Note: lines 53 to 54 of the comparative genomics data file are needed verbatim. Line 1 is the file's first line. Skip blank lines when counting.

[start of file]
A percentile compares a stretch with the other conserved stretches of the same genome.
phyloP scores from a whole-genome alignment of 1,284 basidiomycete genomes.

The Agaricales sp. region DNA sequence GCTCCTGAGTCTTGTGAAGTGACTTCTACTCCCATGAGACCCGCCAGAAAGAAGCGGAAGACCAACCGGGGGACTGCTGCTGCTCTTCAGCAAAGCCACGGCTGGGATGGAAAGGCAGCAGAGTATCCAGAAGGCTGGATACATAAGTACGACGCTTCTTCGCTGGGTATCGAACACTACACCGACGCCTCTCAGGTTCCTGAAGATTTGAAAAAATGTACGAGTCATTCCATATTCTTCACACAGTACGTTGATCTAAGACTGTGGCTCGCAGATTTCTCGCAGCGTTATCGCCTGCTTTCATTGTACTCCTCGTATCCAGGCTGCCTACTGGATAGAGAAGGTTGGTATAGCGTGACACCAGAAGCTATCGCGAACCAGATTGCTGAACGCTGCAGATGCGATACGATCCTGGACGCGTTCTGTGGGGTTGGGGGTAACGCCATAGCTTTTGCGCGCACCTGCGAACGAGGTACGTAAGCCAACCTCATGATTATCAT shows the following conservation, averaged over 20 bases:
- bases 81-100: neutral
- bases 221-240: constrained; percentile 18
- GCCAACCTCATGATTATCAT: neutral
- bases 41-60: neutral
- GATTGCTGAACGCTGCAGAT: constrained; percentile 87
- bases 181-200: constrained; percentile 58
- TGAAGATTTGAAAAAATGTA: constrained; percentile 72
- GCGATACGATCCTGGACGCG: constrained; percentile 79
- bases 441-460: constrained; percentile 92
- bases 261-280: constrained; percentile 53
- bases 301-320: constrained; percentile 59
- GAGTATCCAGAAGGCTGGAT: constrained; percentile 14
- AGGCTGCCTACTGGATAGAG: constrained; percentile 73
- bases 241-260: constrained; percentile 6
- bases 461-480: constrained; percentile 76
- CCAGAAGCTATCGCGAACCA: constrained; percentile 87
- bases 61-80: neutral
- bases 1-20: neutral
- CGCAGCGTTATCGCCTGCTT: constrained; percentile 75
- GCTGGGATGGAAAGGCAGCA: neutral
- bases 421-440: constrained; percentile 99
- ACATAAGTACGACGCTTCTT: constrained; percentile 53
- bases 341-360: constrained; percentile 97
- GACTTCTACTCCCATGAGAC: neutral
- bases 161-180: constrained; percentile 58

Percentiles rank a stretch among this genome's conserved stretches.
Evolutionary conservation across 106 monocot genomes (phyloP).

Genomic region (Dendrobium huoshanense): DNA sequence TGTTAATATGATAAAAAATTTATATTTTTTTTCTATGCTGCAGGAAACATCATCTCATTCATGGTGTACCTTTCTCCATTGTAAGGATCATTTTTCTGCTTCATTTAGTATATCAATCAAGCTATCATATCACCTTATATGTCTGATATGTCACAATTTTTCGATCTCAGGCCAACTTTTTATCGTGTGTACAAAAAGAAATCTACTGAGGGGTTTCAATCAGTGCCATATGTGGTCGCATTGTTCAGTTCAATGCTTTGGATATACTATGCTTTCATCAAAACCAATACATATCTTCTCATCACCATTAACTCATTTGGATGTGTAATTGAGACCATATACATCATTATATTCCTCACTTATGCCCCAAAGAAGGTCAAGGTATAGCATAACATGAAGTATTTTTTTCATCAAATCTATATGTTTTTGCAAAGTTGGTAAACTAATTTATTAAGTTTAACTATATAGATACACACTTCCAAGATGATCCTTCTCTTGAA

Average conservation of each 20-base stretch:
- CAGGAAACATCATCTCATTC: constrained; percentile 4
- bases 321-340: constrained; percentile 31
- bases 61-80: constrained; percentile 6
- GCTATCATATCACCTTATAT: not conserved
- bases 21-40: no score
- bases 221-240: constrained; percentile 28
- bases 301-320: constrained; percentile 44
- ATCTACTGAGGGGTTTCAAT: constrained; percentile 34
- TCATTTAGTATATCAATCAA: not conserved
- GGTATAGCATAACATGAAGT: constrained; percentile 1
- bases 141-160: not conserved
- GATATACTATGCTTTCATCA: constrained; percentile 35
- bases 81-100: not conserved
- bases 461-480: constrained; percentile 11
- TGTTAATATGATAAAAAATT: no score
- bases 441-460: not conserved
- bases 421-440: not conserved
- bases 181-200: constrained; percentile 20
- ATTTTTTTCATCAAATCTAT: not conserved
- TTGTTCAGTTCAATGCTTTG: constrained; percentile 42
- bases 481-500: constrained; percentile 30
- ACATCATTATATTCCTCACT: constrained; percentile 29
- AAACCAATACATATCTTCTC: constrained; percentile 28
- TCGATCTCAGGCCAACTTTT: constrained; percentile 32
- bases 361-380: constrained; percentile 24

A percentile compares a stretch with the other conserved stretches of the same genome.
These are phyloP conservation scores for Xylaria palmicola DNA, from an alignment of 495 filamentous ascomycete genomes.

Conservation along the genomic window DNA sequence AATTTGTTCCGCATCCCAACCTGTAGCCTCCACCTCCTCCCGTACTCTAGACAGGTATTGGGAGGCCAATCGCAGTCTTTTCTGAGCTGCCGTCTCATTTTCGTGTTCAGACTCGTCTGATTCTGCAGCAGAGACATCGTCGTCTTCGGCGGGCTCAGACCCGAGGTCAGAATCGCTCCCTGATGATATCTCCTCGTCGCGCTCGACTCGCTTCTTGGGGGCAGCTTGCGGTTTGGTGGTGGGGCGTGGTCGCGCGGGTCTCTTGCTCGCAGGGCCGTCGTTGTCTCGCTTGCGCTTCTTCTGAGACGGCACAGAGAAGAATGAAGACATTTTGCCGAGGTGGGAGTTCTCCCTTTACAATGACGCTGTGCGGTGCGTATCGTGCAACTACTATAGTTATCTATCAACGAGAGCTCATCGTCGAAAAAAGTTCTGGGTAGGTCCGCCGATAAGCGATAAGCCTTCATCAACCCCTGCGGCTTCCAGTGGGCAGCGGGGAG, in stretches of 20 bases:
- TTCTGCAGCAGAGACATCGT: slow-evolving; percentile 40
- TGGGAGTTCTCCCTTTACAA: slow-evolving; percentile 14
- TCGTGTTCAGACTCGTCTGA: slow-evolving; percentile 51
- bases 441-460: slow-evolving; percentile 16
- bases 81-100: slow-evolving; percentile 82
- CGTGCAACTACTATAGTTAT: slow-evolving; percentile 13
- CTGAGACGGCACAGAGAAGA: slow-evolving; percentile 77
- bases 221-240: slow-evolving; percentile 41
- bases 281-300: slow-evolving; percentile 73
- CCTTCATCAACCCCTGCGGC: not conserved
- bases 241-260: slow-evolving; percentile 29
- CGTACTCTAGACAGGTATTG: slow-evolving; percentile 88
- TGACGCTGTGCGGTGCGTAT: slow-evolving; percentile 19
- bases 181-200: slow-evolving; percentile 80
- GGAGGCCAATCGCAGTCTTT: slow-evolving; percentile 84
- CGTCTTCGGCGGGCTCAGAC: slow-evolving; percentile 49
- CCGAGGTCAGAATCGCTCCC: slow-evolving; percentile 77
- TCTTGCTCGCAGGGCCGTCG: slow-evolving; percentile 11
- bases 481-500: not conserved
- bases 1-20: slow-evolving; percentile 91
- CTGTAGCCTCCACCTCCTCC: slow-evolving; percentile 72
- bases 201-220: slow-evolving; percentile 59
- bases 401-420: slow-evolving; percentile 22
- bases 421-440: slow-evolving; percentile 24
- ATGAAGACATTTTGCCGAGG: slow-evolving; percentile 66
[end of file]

- bases 481-500: constrained; percentile 30
- ACATCATTATATTCCTCACT: constrained; percentile 29